About a week ago Griffin and I were at the “Y” to go to for a swim. The “Y” is like a second home to us and because of this Griffin feels very comfortable there.
But on this day there were some flies in the family locker room which started causing Griffin great distress. Griffin loves bugs and has even had large snakes placed around his neck.
But flies are a whole other story. It’s the unpredictability of when and where they’ll fly by that stresses Griffin out. So seeing two of them where we normally don’t made it very difficult for Griffin.
He wasn’t having it and wouldn’t get ready to go into the pool area.
“Mom, kill them!” he kept repeating. All I wanted to do was get in the pool. Momma didn’t have time for this drama!
“Just hurry up and get in the pool. They won’t bother you there” I reassured him.
I could feel myself getting impatient with him. I try to honor Griffin’s anxiety, especially since I also have anxiety but on this day it was a challenge.
In the past creating a story around whatever is bothering Griffin has helped him. For example when it comes to encountering smokers we say that they’re his great-grandparents, who were also smokers. We say that it’s just them coming to say “hello.”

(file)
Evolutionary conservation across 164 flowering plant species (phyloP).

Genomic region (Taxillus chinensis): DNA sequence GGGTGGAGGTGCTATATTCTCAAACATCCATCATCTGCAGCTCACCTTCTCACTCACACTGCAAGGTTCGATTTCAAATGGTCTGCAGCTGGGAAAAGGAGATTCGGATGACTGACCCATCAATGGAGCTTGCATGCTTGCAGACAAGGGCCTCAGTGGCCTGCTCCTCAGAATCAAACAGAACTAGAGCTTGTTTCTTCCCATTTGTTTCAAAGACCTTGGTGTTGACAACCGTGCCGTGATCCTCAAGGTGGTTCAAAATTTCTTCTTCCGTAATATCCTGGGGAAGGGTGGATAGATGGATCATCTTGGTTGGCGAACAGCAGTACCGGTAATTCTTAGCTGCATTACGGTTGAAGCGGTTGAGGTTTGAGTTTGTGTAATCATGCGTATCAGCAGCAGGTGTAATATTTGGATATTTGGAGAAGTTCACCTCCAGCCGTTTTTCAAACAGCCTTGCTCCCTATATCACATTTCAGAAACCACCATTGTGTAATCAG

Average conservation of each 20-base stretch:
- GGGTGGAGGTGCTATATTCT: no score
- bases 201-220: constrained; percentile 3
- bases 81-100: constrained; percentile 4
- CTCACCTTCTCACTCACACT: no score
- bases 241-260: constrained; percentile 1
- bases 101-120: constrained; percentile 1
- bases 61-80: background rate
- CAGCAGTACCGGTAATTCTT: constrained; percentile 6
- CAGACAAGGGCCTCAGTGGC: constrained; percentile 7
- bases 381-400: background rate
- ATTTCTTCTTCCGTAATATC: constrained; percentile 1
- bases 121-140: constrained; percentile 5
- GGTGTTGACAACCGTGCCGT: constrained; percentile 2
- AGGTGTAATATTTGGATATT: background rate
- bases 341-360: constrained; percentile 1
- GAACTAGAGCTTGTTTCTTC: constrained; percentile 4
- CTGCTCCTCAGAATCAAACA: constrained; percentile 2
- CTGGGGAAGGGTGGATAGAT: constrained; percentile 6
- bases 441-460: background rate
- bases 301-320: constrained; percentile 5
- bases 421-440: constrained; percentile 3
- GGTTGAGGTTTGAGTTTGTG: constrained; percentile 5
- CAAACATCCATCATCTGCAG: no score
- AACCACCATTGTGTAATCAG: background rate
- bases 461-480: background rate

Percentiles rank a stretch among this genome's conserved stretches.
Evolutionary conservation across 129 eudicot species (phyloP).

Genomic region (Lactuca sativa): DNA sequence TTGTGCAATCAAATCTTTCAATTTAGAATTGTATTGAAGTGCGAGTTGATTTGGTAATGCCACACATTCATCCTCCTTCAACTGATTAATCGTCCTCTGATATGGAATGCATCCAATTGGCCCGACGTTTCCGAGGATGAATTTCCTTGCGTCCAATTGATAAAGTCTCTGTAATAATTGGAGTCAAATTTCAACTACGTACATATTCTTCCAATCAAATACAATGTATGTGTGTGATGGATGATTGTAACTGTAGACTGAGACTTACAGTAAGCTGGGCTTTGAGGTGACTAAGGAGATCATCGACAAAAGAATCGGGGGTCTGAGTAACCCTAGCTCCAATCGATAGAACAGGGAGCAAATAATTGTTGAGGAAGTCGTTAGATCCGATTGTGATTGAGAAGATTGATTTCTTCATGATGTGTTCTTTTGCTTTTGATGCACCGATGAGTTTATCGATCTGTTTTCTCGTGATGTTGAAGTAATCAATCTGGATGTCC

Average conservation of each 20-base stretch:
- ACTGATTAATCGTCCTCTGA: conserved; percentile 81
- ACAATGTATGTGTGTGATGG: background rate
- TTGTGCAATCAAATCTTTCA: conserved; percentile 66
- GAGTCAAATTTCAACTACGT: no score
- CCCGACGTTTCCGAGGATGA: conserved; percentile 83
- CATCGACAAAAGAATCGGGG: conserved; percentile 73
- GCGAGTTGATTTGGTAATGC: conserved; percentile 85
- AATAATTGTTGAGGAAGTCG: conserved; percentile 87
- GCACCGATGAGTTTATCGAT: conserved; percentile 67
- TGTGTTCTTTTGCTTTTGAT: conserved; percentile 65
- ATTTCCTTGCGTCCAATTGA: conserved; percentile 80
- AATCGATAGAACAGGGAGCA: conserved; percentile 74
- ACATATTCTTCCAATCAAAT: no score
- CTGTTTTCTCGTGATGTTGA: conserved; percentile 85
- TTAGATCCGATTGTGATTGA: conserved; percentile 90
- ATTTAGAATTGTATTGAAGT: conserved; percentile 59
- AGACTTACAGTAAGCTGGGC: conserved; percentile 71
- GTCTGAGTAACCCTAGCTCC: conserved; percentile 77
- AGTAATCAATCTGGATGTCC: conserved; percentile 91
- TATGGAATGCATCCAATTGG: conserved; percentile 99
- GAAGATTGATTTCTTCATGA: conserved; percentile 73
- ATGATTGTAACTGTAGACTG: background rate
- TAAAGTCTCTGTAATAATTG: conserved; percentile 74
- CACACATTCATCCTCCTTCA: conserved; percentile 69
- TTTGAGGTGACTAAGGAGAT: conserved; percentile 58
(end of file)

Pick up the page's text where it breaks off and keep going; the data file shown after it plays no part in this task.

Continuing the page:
“Give the flies names” I suggested. It helped and before we knew it we were in the pool.
As I thought back on the day I couldn’t help but feel like I could have been more patient with Griffin, this is a common theme. I also feel like I could do better as a mom.
A day later we were back at the “Y.” I was waiting for Griffin in the lobby when I struck up a conversation with another mom.
We soon realized that she had been in the locker room at the same time as the great fly debacle of 2018 😉
I expressed how I felt like I could have been more patient. That having a child with special needs makes me feel like I can never make mistakes and when I do, which is often, I feel like I’ve let him down.
We continued to talk about motherhood. It was just as she was about to leave that she told me she thought I had been very patient with Griffin that day in the locker room.
I didn’t realize how much I needed an outsider to tell me that until she did.
I probably will always feel like I could be doing more for Griffin, that I could show him more patience in any given situation. But I know that every parent feels that way no matter who their child is and that makes me feel less alone. Knowing this also helps me be kinder and more patient with myself.